Yes, "consumer spending" and "consumer confidence" are lagging indicators - you can verify it easily by looking at every recession / slowdown period. It's easy to live on credit, and currently corporations / businesses, governments (federal, in particular) and consumers are borrowing like crazy - just check at trillions of dollars in deficits (and even larger numbers, counting off-budget spending), so it's fun while the low-interest debt/credit-induced party is going on.
There is $17T in negative-rate debt created by the world central banks, and U.S. (Mnuchin) is talking about experimenting with 50-yr and 100-yr bonds, but Treasury is having trouble selling 7-yr bonds, so not likely to have many buyers, especially as most are expecting U.S. bond bubble to burst in next few quarters, as early as Q1 of 2020.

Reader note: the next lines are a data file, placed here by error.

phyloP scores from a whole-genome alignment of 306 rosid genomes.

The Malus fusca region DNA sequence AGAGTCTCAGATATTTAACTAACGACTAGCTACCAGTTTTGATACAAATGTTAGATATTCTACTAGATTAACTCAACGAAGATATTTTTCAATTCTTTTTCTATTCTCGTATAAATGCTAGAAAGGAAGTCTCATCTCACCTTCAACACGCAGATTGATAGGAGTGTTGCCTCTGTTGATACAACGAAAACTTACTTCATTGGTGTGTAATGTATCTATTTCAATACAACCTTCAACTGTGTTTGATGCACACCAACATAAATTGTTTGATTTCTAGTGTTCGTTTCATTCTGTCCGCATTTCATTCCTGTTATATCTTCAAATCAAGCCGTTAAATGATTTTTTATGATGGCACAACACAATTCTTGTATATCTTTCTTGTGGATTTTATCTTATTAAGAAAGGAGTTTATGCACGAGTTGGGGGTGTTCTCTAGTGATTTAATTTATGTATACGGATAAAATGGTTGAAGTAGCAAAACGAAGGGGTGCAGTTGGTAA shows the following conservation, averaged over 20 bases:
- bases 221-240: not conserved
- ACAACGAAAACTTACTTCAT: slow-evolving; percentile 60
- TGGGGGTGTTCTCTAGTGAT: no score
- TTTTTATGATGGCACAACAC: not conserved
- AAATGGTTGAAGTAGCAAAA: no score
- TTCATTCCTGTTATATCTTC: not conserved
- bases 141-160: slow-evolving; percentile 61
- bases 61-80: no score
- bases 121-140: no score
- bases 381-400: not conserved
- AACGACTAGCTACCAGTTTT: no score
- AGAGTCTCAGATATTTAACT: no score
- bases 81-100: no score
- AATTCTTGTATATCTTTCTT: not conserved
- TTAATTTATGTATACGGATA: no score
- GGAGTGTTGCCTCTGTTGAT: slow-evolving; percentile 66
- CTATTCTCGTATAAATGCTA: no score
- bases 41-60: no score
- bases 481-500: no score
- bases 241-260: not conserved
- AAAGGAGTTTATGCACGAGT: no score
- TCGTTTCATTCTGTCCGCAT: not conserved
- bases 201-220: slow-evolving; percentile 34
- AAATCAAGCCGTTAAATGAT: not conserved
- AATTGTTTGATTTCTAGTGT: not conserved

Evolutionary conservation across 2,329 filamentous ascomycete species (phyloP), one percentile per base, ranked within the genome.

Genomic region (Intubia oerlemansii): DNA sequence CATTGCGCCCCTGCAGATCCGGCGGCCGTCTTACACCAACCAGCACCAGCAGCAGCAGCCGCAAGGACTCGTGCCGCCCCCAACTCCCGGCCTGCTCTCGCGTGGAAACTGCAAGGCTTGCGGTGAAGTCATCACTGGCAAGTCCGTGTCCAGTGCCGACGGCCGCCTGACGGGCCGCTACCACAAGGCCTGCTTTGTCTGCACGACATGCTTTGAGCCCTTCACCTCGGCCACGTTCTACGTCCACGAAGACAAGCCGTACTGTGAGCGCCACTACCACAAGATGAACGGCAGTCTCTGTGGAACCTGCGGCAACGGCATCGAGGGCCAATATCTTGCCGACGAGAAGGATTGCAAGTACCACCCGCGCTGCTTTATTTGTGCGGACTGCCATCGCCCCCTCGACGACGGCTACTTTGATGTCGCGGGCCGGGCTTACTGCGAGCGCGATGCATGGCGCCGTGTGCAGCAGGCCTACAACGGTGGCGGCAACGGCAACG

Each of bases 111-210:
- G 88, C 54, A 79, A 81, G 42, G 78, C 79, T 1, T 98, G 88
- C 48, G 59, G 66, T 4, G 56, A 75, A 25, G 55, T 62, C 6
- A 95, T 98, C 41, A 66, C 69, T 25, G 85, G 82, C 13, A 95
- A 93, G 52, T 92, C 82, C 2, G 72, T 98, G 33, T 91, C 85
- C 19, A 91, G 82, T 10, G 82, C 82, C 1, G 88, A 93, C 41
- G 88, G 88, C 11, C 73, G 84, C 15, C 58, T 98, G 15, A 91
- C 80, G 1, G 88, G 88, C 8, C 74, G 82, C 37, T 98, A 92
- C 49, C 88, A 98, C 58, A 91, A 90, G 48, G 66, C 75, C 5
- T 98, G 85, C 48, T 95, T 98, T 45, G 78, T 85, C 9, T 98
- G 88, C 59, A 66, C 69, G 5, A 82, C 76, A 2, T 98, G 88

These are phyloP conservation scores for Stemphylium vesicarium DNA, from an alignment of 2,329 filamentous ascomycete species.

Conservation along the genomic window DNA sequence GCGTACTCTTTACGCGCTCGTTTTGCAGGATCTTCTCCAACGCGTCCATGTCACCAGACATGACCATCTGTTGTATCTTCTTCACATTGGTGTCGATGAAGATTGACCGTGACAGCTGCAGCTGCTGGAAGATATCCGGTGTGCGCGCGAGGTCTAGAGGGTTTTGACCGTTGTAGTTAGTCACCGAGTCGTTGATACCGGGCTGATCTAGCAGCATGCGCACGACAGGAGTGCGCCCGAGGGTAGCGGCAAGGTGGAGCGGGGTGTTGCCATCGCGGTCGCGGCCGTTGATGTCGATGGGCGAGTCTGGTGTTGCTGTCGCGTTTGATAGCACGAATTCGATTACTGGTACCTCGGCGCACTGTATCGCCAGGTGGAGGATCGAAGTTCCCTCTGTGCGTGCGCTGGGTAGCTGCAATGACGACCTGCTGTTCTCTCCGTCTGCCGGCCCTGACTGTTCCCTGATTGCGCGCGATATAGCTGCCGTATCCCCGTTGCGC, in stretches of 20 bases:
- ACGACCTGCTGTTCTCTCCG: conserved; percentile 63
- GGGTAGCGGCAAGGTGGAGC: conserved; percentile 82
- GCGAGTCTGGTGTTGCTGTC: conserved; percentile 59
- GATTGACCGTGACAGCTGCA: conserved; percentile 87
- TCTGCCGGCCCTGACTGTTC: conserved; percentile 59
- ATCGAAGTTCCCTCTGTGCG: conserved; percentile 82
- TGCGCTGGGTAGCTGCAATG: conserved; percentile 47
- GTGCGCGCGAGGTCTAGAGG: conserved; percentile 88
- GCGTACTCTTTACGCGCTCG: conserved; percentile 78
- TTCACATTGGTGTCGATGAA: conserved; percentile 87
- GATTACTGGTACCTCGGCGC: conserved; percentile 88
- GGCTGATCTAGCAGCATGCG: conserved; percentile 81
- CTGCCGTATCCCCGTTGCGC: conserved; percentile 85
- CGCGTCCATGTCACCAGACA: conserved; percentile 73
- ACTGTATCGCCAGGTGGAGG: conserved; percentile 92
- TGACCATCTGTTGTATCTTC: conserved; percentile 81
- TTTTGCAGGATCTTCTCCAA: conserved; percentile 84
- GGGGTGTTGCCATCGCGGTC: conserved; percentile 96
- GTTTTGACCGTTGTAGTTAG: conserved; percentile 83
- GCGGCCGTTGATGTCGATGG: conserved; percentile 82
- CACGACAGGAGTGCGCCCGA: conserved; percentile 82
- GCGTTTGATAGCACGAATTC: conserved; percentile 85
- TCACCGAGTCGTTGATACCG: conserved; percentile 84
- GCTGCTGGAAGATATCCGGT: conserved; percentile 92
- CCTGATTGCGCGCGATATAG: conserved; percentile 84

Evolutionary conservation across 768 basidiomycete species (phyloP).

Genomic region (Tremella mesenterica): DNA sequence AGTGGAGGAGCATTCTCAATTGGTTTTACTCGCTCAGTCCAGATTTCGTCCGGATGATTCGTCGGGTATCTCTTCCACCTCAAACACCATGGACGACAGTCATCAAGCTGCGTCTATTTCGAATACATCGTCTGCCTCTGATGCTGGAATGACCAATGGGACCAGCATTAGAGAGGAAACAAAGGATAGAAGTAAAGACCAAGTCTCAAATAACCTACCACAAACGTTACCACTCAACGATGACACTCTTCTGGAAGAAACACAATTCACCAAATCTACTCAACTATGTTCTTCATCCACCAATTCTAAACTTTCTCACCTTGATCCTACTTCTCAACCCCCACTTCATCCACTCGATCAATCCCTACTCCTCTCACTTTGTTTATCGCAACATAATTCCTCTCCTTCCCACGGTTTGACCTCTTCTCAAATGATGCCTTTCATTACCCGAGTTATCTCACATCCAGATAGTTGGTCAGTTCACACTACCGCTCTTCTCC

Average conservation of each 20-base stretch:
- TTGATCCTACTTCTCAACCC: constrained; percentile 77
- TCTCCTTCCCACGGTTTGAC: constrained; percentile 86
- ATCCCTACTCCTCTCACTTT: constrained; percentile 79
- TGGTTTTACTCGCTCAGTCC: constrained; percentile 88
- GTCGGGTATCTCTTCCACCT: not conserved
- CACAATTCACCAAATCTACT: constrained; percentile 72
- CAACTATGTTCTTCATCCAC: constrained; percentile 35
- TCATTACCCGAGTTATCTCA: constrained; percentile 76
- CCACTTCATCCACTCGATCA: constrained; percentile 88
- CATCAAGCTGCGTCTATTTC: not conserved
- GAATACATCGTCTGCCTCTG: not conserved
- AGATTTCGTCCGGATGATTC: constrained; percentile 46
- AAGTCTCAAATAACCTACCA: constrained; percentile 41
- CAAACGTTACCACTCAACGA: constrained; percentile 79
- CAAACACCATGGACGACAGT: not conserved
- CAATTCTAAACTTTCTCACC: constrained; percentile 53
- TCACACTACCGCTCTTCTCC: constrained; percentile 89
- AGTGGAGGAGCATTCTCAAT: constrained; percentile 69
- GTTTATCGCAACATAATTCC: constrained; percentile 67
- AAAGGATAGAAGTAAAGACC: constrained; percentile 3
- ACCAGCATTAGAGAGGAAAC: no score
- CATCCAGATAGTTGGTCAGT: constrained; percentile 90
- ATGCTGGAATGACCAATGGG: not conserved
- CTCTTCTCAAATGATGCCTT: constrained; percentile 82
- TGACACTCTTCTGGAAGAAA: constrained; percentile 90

Cracks are already showing in some "industrial" and "farming" parts of the country, even with low "official" unemployment, as well as 3 consecutive months of increases in CPI (the Fed prefers to look at CPE which is lower). Record number of closing retailers and mall stores, as well as slowing hiring and people not counted in labor pool (making labor participation % artificially larger) because of part-time gig economy (this also explains slight increase in female labor participation.
Anyway, both 2000-2001 deep recession and even deeper 2008 Great Recession were preceded by "the best of times" economies with people giddy of flipping stocks or real estate.
There is still too much money sloshing around in the economy, but BoA and other similar charts show that the "Buffett indicator" (ratio of market capitalization to real economy / GDP) is at all-time high, which usually precedes the fall in stock market which precedes loss of confidence and recession.
Happy Halloween party! (or is it too early?)